Photo: Reuters/Aly Song
People walk past a Huawei signboard. Photo: Reuters

Anyone who thinks US-China relations couldn’t deteriorate any further might have to try avoiding the news for a while. Judging from recent developments, they might be about to get a whole lot worse.

While the world waits on news about a possible trade breakthrough that will allow the Trump administration to holster its tariff guns for the time being, a related battle for technological supremacy is being fought on a different front. Many have speculated that the tariffs themselves are actually aimed at China’s high-tech ambitions, not the trade deficit often cited by US President Donald Trump. Washington’s weapons are not, however, limited to tariffs.

After a move last week to restrict US component manufacturers from selling to Chinese telecommunications firm ZTE, it was reported on Wednesday that the US Department of Justice (DOJ) was investigating Huawei for violating sanctions on Iran. The ban slapped on ZTE, also related to Iran sanctions violations, has been described as a near-fatal blow to the firm that relies heavily on imports from US suppliers.

The DOJ investigation into Huawei, first reported by The Wall Street Journal, is one more indication of Washington’s growing anxiety as China makes headway becoming a leading global player in high-tech industries. Political pressure has largely kept Huawei out of the US market, with the Chinese behemoth in effect prohibited from selling telecommunication equipment to US service providers. Wireless carriers have also been pressured not to sell its mobile phones.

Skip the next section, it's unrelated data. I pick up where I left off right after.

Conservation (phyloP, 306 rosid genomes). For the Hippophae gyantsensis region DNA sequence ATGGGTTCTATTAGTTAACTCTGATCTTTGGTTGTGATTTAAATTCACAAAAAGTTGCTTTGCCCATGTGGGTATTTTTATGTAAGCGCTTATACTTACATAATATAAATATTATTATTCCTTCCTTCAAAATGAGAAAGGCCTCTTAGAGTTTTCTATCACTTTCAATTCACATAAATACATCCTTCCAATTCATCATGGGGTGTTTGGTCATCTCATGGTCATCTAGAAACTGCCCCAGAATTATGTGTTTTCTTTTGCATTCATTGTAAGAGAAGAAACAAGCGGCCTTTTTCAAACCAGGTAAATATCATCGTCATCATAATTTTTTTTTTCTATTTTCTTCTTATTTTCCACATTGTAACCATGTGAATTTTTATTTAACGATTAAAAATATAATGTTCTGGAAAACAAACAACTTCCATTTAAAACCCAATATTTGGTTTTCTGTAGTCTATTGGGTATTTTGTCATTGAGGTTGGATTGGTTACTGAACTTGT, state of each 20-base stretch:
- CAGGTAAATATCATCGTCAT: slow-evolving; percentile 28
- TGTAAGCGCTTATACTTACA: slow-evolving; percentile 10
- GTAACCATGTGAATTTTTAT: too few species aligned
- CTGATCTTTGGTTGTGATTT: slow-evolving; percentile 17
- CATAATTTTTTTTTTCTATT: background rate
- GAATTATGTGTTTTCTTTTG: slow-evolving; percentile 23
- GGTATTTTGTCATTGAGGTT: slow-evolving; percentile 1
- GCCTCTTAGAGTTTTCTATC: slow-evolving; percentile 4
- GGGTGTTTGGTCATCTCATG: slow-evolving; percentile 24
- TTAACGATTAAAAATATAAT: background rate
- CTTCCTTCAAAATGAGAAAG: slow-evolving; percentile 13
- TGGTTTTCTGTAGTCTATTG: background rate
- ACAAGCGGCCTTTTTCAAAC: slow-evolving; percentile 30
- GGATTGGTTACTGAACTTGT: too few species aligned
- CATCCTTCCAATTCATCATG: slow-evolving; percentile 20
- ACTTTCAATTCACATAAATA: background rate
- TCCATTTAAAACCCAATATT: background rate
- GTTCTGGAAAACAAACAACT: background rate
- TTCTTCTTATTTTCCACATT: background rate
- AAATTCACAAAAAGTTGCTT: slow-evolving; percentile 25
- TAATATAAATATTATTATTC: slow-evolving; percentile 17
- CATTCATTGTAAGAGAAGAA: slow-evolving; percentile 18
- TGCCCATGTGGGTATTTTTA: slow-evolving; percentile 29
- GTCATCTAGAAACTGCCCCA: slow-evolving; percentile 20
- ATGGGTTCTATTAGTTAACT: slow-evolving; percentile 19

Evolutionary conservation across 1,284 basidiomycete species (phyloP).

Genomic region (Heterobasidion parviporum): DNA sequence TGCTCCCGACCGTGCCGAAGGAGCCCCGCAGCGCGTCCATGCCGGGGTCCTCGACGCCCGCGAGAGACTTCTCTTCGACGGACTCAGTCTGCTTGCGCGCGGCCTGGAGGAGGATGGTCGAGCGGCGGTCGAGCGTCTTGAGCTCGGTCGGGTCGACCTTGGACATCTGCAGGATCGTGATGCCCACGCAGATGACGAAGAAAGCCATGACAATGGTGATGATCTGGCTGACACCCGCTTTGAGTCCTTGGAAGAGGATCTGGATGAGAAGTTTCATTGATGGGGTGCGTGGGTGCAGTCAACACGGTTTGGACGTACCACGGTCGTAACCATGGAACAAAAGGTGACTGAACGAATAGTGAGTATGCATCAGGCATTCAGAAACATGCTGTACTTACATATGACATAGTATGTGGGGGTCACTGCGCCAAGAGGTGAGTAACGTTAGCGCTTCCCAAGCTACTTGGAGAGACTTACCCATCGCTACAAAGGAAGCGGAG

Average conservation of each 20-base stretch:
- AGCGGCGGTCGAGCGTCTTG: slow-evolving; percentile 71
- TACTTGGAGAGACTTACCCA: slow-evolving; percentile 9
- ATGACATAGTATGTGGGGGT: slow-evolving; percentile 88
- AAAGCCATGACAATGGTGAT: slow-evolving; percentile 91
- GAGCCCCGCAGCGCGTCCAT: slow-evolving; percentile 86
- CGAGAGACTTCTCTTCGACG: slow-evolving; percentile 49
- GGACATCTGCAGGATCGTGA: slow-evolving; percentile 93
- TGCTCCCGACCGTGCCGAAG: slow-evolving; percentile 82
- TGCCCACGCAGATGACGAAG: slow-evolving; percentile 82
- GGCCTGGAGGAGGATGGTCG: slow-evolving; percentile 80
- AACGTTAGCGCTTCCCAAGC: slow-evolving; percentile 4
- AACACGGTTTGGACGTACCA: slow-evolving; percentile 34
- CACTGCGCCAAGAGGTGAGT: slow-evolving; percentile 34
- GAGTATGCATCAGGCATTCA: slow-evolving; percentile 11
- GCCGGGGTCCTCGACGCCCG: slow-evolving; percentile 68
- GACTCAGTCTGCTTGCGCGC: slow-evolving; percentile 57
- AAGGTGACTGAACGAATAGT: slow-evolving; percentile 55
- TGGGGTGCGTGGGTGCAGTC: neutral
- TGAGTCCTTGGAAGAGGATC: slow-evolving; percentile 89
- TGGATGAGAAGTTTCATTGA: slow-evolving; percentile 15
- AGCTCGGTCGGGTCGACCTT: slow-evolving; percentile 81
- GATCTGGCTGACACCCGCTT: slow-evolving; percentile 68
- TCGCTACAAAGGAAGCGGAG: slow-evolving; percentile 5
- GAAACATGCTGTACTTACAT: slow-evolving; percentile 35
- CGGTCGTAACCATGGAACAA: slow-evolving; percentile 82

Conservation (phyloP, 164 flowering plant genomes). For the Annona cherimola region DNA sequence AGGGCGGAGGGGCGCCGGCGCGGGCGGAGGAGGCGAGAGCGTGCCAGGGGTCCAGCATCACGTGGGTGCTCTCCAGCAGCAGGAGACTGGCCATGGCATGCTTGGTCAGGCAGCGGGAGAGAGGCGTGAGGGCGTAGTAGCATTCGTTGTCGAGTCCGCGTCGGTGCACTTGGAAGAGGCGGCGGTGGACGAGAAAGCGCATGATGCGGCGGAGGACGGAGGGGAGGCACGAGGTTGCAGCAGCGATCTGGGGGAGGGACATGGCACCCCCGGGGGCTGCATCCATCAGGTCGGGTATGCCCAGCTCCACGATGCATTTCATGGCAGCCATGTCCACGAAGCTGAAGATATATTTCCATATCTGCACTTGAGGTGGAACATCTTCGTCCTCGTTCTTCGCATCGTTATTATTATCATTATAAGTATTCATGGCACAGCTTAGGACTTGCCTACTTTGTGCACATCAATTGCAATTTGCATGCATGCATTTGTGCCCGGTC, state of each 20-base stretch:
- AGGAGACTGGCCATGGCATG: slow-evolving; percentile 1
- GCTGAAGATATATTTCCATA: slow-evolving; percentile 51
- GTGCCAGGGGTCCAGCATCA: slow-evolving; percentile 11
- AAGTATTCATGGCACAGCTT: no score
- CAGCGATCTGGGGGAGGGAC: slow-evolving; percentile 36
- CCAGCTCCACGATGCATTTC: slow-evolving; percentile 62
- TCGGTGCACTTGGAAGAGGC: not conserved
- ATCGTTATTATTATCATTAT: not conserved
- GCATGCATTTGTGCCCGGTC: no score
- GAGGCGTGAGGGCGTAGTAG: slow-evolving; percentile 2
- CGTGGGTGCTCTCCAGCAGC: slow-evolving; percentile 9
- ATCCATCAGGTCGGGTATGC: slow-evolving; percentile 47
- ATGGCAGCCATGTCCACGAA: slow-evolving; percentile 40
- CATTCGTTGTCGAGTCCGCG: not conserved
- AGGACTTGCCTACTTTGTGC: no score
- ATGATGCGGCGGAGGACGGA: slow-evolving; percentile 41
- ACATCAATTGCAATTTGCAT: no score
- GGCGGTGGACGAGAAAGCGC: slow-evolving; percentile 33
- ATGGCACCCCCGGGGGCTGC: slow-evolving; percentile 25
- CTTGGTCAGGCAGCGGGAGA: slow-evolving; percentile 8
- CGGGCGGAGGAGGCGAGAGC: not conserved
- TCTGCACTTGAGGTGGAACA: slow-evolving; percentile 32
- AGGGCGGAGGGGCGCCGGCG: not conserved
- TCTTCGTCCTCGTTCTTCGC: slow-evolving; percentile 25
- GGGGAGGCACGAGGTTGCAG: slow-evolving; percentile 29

The action against ZTE, and the ongoing investigation into Huawei, come as both companies position themselves to lead a transition to fifth-generation wireless networks. China plans commercial production of its first 5G smartphones next year, Caixin reported on Monday, amid expectation of a national network by 2020.

While Huawei is well positioned to set standards for the new generation in wireless networks, the US has been trying to rally opposition among allies to using the Chinese firm’s technology. During a state visit to Washington in February, Australian Prime Minister Malcolm Turnbull was reportedly briefed by US intelligence officials on the dangers of using Huawei’s 5G technology. In a presentation prepared by a senior White House official proposing a national 5G network in the US, which was roundly shot down, one bullet point read “Japan all in,” suggesting the US ally had been approached regarding the proposal.

Commenting on the ZTE ban, a longtime adviser to both Chinese leaders and multinational corporations, Robert Lawrence Kuhn, wrote on Tuesday that he was starting to worry about a “looming tech war.”

“I’ve been concerned, but not worried, over what others have called ‘a looming trade war,’” Kuhn said. “But I am now worried over what I will call a ‘looming tech war,’ because the structural imperatives go deeper.”

The investigation into Huawei is another sign that these “structural imperatives” are driving an aggressive US strategy to defend its leadership in high-technology industries at all costs. Judging from recent legislation and action taken by government agencies, the strategy also appears to have broad support among US lawmakers of both major political parties and the Trump administration.

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